The garden is three islands of soil surrounded by sidewalks and the walls of the high school. My work partner was a woman of 70, sturdy as an oak, who emigrated from the Ukraine 20 years ago, after Chernobyl. We parked two girls in wheelchairs on the grass so they could watch us work the plots, already densely planted by her in the Ukrainian style – flowers on the perimeter, vegetables, herbs and fruit trees at the center. I planted pumpkin and marigold seeds, she covered them with sheets of newspaper (to keep the birds away), and I watered them with the hose.
My fellow-gardener was a concert violinist in the Ukraine, and sometimes she brings her violin to school and plays for the kids in the special-education program. Her favorite composers are Tchaikovsky and Shostakovich. We talked about the latter’s dance of-death with Stalin and she said, “The Communists made their own truth. One day a man was an enemy of the people; the next, they named a street after him.” Her husband is Polish, born in Chełm – a city of fools, according to Jewish folklore (see Isaac Bashevis Singer). She visited once, to view a memorial for the Poles dead in World War II, her husband’s father among them.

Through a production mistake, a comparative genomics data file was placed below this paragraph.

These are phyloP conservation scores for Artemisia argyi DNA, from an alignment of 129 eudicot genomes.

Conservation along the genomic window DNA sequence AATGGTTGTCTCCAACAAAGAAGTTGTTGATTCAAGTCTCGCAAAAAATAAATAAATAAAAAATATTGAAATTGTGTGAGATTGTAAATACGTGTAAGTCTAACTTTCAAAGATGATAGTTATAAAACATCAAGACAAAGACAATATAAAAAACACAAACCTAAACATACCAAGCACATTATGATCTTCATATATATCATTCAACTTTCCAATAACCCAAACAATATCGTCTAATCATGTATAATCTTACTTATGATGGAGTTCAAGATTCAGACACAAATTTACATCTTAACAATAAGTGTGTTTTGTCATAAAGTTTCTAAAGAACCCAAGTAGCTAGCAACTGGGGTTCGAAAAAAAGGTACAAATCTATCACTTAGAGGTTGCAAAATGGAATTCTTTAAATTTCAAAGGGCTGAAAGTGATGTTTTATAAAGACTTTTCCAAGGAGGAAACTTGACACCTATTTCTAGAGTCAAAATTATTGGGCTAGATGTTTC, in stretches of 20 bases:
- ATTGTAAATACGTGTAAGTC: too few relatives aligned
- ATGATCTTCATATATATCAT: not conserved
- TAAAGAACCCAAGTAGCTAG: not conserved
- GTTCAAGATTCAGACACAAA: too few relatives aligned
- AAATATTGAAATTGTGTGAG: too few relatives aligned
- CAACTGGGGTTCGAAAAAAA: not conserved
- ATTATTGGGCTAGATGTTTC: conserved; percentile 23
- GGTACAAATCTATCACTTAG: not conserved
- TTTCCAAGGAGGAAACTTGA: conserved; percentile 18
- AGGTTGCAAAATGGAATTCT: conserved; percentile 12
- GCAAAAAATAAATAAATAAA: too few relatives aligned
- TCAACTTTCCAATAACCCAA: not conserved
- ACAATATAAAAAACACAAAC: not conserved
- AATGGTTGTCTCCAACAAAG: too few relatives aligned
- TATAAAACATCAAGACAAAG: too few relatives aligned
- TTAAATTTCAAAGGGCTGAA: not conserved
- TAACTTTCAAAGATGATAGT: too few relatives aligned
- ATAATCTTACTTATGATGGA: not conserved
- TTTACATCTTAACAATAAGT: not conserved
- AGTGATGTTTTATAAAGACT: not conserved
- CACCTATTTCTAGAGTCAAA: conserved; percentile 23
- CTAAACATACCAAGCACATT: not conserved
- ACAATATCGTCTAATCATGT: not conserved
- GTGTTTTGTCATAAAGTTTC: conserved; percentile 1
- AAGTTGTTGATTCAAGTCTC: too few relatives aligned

We talked of gardening, Poland, the war, children, Russian (the language was mandatory in Ukrainian schools), herbal medicines, blackberries – and mushrooms, the subject that moved her to eloquence: “The Communists could not control our love of mushrooms. They tried but we kept it secret. We always love our mushrooms.” I told her of my meeting with Mikhail Iossel, the Russian-American writer who wrote a story about a gribnik, a mushroom hunter, based on his childhood in a birch forest outside Leningrad. “I have been there,” she said. “The Communists gave it that name. It is St. Petersburg.”
In “Lascaux,” an essay in Barbarian in the Garden, Zbigniew Herbert describes his first morning in Montignac, a village in the Vézère Valley near the Paleolithic cave paintings. He eats an omelette with truffles for breakfast, which prompts a digression on the much-prized, pig-hunted, subterranean mushrooms:
“Truffles belong to the world history of human folly, hence to the history of art.”